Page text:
The first thing to consider is: Do you know where all of the keys to your home are located? That includes your primary keys that you and your family use; secondary keys that you may have given to friends, neighbors, relatives, housekeepers, pet sitters and/or utility personnel.
You should know where all of the keys to your home are, but never mark them with your name or address. Keep in mind that when you share a spare set of keys with anyone, they have unrestricted access to your home. If they lose the keys, and they are marked with your name and address, whoever finds them has access to your home as well.
If you move into a new home – or if you, or someone with a key to your home loses it – it’s wise to have all the locks in your home re-keyed. Also, it’s a very good idea to change the code in the garage-door opener when you move into a new home that is equipped with one.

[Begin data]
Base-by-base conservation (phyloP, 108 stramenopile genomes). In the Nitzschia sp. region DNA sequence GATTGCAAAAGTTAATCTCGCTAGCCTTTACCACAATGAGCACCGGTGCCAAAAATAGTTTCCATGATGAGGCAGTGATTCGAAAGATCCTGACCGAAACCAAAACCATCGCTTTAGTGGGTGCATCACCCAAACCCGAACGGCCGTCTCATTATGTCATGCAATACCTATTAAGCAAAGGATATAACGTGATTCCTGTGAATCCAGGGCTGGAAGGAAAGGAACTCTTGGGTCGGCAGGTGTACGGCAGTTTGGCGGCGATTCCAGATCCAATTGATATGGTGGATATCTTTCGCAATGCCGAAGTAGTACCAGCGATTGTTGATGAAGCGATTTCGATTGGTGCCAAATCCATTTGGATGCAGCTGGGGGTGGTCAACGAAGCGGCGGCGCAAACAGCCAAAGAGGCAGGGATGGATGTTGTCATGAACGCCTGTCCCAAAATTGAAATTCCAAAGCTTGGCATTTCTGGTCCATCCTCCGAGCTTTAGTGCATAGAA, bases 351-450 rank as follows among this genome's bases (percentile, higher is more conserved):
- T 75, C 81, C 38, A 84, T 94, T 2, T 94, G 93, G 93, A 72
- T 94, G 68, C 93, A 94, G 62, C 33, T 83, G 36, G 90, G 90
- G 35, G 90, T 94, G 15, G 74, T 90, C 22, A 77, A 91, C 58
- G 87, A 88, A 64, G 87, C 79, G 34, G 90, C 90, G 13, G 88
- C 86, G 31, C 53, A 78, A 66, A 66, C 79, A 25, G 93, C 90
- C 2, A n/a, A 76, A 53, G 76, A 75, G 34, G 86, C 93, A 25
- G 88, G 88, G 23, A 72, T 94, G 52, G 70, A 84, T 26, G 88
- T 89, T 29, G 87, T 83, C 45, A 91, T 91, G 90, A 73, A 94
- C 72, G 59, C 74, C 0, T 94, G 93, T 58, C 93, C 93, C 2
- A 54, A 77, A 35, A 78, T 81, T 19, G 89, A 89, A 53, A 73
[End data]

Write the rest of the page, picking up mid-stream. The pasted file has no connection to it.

Do not hide an extra key outside your home. Criminals are aware of all of the customary hiding places. If you are prone to locking yourself out of your house, entrust a neighbor or nearby relative with an extra set for such emergencies.
Make sure you do not give your house keys to a parking lot attendant, and don’t leave them with your vehicle when it goes to an auto dealership or garage for service. Criminals frequently work with unscrupulous individuals in these positions who can make unauthorized duplicates and get your name and address from your vehicle’s registration and/or insurance documents.
If you or your family members are prone to losing keys, you might want to consider having a numeric keypad entry system installed on one of your home’s entrances. That way, no key is required – you simply enter the code sequence and the door unlocks itself.